Halloween is a time to laugh and embrace the macabre while being hopped up on sugar. What's not to love?

I christened a "candy drawer" at work. By the afternoon, I no longer called it that. My stomach gurgled, and I should have felt shame.

I did not. This is a great part about being an adult. No one is stopping you from eating all the candy. While some people are feeling bad for sneaking one more piece, I am swimming in a pile of tiny wrappers.

"Dad, you'll probably want to check our candy to the make sure it's safe, right?" my 6-year-old asked me the morning of trick or treat.

"Yes," I replied, "and to pick out the one's I'm going to steal later."

She laughed at my joke.

"It wasn't a joke," I later whispered to a Kit Kat bar.

Halloween is a time to laugh and embrace the macabre while being hopped up on sugar. What's not to love?

The morning of trick or treat, we carved pumpkins: a unicorn, a cat, a ghost and funny face. My 3-year-old spent the time squishing the giant pile of pumpkin guts. We readied 100 glow sticks and a giant bowl of candy to hand out. Then, my little one decided it was time to put on her witch costume.

"You know, we aren't going out trick or treating until later," I told her.

She shrugged and got dressed. Her dress spread out across the floor as she dropped down to watch cartoons. She adjusted her large pointed hat and sat quietly. When we were all ready, I told her we needed to make a Target run.

"I'm going to wear my costume!" she announced.

Her older sister scoffed. "You are going to wear your costume out at Target?"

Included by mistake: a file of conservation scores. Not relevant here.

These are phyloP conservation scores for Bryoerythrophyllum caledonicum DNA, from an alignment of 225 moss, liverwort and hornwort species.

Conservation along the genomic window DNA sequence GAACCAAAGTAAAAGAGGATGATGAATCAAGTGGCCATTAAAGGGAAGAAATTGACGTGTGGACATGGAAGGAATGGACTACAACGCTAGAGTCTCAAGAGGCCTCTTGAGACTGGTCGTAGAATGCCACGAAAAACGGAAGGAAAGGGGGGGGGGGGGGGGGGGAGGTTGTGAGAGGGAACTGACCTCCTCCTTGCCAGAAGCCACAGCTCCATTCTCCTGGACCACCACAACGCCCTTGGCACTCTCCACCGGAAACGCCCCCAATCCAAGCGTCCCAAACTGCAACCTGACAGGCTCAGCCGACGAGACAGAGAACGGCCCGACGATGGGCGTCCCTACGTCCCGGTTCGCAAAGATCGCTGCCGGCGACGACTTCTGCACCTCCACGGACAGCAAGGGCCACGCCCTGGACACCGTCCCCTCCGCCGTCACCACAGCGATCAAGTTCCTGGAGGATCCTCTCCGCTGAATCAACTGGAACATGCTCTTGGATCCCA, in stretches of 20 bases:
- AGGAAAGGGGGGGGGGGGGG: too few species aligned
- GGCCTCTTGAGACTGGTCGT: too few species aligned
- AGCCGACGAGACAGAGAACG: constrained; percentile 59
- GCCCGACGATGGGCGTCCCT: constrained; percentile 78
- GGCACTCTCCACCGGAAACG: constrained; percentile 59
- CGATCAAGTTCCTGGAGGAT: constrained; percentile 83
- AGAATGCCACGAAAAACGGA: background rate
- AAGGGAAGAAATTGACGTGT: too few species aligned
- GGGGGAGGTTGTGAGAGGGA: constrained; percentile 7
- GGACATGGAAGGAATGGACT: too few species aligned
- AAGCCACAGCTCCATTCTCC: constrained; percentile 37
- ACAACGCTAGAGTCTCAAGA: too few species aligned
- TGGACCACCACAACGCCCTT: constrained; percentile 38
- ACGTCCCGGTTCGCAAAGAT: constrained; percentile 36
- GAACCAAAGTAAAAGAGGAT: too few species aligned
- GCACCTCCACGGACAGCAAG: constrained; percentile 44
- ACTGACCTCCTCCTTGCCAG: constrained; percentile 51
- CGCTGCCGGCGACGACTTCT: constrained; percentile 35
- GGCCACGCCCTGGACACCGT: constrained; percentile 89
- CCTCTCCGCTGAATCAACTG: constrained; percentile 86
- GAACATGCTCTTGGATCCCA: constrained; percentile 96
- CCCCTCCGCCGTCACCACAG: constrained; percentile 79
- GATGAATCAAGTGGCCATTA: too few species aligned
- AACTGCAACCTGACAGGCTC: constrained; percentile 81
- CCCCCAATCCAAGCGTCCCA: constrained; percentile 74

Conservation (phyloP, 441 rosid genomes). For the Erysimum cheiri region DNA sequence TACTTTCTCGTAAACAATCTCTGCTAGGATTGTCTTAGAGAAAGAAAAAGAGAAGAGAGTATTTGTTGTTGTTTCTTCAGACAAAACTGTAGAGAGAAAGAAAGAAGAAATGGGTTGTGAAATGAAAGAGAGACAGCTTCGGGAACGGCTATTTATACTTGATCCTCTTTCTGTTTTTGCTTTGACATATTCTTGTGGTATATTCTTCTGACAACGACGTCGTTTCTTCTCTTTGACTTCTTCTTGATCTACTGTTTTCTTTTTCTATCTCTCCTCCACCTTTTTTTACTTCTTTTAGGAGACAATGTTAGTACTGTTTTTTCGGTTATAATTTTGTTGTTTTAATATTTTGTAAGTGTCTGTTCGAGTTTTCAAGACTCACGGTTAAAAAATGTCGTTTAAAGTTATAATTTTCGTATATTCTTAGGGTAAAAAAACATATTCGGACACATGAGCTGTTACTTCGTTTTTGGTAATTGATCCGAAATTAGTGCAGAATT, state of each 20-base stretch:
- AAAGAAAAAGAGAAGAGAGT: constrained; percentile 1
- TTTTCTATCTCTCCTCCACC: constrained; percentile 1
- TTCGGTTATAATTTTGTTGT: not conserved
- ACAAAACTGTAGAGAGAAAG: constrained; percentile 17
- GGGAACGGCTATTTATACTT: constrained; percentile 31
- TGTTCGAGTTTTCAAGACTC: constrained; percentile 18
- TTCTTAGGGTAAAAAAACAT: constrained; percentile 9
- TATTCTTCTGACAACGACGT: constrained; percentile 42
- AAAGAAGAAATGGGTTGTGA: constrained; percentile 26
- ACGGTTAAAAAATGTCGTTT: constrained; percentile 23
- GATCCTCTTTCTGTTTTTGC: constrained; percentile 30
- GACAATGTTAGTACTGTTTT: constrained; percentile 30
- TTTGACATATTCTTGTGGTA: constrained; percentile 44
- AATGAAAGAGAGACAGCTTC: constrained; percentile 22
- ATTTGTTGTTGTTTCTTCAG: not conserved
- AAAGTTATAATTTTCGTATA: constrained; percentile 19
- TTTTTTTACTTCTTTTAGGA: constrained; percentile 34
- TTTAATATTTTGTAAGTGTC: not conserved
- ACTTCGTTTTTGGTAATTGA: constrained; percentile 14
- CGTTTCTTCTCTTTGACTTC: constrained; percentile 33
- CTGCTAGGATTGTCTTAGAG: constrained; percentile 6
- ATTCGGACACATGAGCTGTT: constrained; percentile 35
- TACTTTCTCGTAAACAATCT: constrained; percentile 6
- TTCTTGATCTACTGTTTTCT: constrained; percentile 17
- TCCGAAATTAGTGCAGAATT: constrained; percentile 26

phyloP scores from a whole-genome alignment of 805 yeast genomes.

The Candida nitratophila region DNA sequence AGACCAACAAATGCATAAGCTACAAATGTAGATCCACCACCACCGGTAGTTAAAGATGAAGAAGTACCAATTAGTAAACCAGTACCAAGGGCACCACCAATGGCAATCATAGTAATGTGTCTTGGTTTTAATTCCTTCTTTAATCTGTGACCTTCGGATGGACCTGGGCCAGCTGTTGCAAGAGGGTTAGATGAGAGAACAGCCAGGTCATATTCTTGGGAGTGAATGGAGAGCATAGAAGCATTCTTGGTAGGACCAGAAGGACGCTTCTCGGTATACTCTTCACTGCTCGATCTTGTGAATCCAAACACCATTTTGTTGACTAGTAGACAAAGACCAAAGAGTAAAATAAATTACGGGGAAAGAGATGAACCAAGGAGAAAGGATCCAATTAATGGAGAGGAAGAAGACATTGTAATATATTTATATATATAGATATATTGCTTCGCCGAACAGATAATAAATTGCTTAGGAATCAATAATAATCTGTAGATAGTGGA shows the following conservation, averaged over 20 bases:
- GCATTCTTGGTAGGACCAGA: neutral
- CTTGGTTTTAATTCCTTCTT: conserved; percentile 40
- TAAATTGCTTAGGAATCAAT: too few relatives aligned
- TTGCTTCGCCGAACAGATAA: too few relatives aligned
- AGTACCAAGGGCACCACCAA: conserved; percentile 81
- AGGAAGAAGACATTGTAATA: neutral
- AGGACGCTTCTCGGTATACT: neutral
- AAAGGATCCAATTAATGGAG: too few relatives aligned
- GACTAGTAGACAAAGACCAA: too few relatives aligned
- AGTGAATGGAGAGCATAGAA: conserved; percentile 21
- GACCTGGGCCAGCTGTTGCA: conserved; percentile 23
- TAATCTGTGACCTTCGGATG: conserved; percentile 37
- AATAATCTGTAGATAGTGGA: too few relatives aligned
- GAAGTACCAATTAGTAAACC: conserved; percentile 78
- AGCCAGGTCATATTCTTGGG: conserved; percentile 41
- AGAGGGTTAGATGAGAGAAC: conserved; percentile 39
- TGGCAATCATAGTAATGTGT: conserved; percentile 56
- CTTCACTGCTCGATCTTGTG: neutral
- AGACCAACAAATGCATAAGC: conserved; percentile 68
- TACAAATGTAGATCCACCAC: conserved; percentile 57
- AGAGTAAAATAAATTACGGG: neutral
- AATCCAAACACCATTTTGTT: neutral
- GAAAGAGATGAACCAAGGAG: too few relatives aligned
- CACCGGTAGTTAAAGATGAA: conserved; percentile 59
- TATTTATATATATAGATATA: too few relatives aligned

She one stood up and straightened her dress. "I like to wear it, and I want everyone to see it," she explained.

As we walked around Target, a woman whispered something to her friend. My daughter looked up at me. "They said I am the cutest," she told me. When she heard another comment, she nudged her sister. "They said I am cute, and they like my costume," she chuckled.

When the rain started to come down really hard, that was our clue trick or treat had begun. Since becoming a father, I've come to realize something about trick or treating. It's the only time of the year where we meet and talk with so many of our neighbors.

Even just smiling and saying "hi," makes the neighborhood better. We walked up as a woman down the street was abandoning her bowl of candy and heading back inside. We talked to her for a second. When we left, instead of going inside, she straightened the bowl and started talking to the next group that came up.

At night, my 3-year-old motioned me close to tell me the next big holiday is Thanksgiving.

"Yes," I nodded. " But before that we have a day scarier than Halloween ... Election Day."

Reach Dave at david.manley@cantonrep.com or 330-580-8490.

On Twitter: @DaveManley